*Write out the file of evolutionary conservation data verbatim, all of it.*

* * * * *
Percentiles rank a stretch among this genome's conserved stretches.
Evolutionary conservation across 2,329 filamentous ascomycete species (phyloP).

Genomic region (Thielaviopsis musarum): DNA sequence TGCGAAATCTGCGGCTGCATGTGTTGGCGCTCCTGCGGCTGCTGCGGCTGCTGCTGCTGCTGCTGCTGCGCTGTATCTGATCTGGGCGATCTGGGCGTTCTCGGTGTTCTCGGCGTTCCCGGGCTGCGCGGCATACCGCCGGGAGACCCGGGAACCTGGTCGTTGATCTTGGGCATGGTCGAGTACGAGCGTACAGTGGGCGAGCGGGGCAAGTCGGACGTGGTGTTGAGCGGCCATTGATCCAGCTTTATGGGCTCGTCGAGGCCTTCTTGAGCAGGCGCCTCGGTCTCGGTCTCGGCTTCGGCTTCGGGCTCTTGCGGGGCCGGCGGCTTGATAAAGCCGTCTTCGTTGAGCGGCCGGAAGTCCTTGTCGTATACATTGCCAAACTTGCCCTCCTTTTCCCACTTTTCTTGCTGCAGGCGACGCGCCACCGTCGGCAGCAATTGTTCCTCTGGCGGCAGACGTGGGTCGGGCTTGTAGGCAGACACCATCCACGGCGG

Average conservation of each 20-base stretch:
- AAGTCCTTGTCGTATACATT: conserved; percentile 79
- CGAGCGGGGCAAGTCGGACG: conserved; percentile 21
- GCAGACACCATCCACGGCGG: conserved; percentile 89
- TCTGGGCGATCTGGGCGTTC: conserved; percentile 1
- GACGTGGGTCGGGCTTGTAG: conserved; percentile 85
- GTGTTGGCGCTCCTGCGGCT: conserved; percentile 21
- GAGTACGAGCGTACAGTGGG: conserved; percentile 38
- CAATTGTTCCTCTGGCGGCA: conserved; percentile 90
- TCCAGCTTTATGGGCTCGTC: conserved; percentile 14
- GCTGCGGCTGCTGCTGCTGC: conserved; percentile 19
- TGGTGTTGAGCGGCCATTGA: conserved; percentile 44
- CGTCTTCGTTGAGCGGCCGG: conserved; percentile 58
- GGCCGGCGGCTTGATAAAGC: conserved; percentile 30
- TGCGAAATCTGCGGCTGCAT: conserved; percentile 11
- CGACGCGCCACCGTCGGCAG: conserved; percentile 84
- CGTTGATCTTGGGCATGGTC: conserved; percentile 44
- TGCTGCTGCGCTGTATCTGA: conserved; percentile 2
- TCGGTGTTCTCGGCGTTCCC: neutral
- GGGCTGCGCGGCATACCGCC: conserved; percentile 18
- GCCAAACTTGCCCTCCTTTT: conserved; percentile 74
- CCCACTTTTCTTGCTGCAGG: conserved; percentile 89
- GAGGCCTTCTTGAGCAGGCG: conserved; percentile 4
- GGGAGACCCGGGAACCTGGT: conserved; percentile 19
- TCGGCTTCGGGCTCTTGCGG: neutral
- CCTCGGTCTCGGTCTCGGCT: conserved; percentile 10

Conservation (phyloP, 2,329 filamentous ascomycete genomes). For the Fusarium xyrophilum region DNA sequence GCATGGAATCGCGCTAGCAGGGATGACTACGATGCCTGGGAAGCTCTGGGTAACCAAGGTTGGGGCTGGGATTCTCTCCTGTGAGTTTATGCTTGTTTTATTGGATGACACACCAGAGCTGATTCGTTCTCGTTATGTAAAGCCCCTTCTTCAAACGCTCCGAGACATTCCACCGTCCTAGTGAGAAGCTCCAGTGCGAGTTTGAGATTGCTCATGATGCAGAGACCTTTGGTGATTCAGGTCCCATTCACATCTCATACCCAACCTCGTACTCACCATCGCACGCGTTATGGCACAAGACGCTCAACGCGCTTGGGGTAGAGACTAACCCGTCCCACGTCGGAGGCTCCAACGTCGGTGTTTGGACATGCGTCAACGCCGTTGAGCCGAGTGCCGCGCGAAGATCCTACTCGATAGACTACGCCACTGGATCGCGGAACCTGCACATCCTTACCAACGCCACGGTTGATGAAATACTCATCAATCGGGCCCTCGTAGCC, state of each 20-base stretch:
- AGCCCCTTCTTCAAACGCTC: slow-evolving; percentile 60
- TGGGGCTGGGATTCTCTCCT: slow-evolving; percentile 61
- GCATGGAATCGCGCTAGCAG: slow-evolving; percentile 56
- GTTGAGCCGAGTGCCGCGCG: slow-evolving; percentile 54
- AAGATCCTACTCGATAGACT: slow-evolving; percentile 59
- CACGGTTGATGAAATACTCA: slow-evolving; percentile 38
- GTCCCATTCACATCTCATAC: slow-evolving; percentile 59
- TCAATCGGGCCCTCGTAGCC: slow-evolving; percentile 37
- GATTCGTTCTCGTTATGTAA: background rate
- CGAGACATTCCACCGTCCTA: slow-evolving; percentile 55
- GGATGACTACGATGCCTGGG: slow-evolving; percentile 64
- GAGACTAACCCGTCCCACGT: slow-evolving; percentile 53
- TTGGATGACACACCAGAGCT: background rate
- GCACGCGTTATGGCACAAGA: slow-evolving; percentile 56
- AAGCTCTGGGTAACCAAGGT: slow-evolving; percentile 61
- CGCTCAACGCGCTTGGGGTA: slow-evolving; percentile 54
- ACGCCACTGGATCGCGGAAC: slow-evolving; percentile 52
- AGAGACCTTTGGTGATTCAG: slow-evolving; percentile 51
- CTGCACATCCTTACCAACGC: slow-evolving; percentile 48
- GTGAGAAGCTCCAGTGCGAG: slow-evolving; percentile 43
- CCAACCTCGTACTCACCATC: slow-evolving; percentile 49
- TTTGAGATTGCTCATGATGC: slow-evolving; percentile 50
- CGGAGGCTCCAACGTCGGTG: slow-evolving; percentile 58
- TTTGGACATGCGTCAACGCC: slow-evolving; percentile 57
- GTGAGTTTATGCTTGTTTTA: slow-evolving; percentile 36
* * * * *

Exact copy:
Percentiles rank a stretch among this genome's conserved stretches.
Evolutionary conservation across 2,329 filamentous ascomycete species (phyloP).

Genomic region (Thielaviopsis musarum): DNA sequence TGCGAAATCTGCGGCTGCATGTGTTGGCGCTCCTGCGGCTGCTGCGGCTGCTGCTGCTGCTGCTGCTGCGCTGTATCTGATCTGGGCGATCTGGGCGTTCTCGGTGTTCTCGGCGTTCCCGGGCTGCGCGGCATACCGCCGGGAGACCCGGGAACCTGGTCGTTGATCTTGGGCATGGTCGAGTACGAGCGTACAGTGGGCGAGCGGGGCAAGTCGGACGTGGTGTTGAGCGGCCATTGATCCAGCTTTATGGGCTCGTCGAGGCCTTCTTGAGCAGGCGCCTCGGTCTCGGTCTCGGCTTCGGCTTCGGGCTCTTGCGGGGCCGGCGGCTTGATAAAGCCGTCTTCGTTGAGCGGCCGGAAGTCCTTGTCGTATACATTGCCAAACTTGCCCTCCTTTTCCCACTTTTCTTGCTGCAGGCGACGCGCCACCGTCGGCAGCAATTGTTCCTCTGGCGGCAGACGTGGGTCGGGCTTGTAGGCAGACACCATCCACGGCGG

Average conservation of each 20-base stretch:
- AAGTCCTTGTCGTATACATT: conserved; percentile 79
- CGAGCGGGGCAAGTCGGACG: conserved; percentile 21
- GCAGACACCATCCACGGCGG: conserved; percentile 89
- TCTGGGCGATCTGGGCGTTC: conserved; percentile 1
- GACGTGGGTCGGGCTTGTAG: conserved; percentile 85
- GTGTTGGCGCTCCTGCGGCT: conserved; percentile 21
- GAGTACGAGCGTACAGTGGG: conserved; percentile 38
- CAATTGTTCCTCTGGCGGCA: conserved; percentile 90
- TCCAGCTTTATGGGCTCGTC: conserved; percentile 14
- GCTGCGGCTGCTGCTGCTGC: conserved; percentile 19
- TGGTGTTGAGCGGCCATTGA: conserved; percentile 44
- CGTCTTCGTTGAGCGGCCGG: conserved; percentile 58
- GGCCGGCGGCTTGATAAAGC: conserved; percentile 30
- TGCGAAATCTGCGGCTGCAT: conserved; percentile 11
- CGACGCGCCACCGTCGGCAG: conserved; percentile 84
- CGTTGATCTTGGGCATGGTC: conserved; percentile 44
- TGCTGCTGCGCTGTATCTGA: conserved; percentile 2
- TCGGTGTTCTCGGCGTTCCC: neutral
- GGGCTGCGCGGCATACCGCC: conserved; percentile 18
- GCCAAACTTGCCCTCCTTTT: conserved; percentile 74
- CCCACTTTTCTTGCTGCAGG: conserved; percentile 89
- GAGGCCTTCTTGAGCAGGCG: conserved; percentile 4
- GGGAGACCCGGGAACCTGGT: conserved; percentile 19
- TCGGCTTCGGGCTCTTGCGG: neutral
- CCTCGGTCTCGGTCTCGGCT: conserved; percentile 10

Conservation (phyloP, 2,329 filamentous ascomycete genomes). For the Fusarium xyrophilum region DNA sequence GCATGGAATCGCGCTAGCAGGGATGACTACGATGCCTGGGAAGCTCTGGGTAACCAAGGTTGGGGCTGGGATTCTCTCCTGTGAGTTTATGCTTGTTTTATTGGATGACACACCAGAGCTGATTCGTTCTCGTTATGTAAAGCCCCTTCTTCAAACGCTCCGAGACATTCCACCGTCCTAGTGAGAAGCTCCAGTGCGAGTTTGAGATTGCTCATGATGCAGAGACCTTTGGTGATTCAGGTCCCATTCACATCTCATACCCAACCTCGTACTCACCATCGCACGCGTTATGGCACAAGACGCTCAACGCGCTTGGGGTAGAGACTAACCCGTCCCACGTCGGAGGCTCCAACGTCGGTGTTTGGACATGCGTCAACGCCGTTGAGCCGAGTGCCGCGCGAAGATCCTACTCGATAGACTACGCCACTGGATCGCGGAACCTGCACATCCTTACCAACGCCACGGTTGATGAAATACTCATCAATCGGGCCCTCGTAGCC, state of each 20-base stretch:
- AGCCCCTTCTTCAAACGCTC: slow-evolving; percentile 60
- TGGGGCTGGGATTCTCTCCT: slow-evolving; percentile 61
- GCATGGAATCGCGCTAGCAG: slow-evolving; percentile 56
- GTTGAGCCGAGTGCCGCGCG: slow-evolving; percentile 54
- AAGATCCTACTCGATAGACT: slow-evolving; percentile 59
- CACGGTTGATGAAATACTCA: slow-evolving; percentile 38
- GTCCCATTCACATCTCATAC: slow-evolving; percentile 59
- TCAATCGGGCCCTCGTAGCC: slow-evolving; percentile 37
- GATTCGTTCTCGTTATGTAA: background rate
- CGAGACATTCCACCGTCCTA: slow-evolving; percentile 55
- GGATGACTACGATGCCTGGG: slow-evolving; percentile 64
- GAGACTAACCCGTCCCACGT: slow-evolving; percentile 53
- TTGGATGACACACCAGAGCT: background rate
- GCACGCGTTATGGCACAAGA: slow-evolving; percentile 56
- AAGCTCTGGGTAACCAAGGT: slow-evolving; percentile 61
- CGCTCAACGCGCTTGGGGTA: slow-evolving; percentile 54
- ACGCCACTGGATCGCGGAAC: slow-evolving; percentile 52
- AGAGACCTTTGGTGATTCAG: slow-evolving; percentile 51
- CTGCACATCCTTACCAACGC: slow-evolving; percentile 48
- GTGAGAAGCTCCAGTGCGAG: slow-evolving; percentile 43
- CCAACCTCGTACTCACCATC: slow-evolving; percentile 49
- TTTGAGATTGCTCATGATGC: slow-evolving; percentile 50
- CGGAGGCTCCAACGTCGGTG: slow-evolving; percentile 58
- TTTGGACATGCGTCAACGCC: slow-evolving; percentile 57
- GTGAGTTTATGCTTGTTTTA: slow-evolving; percentile 36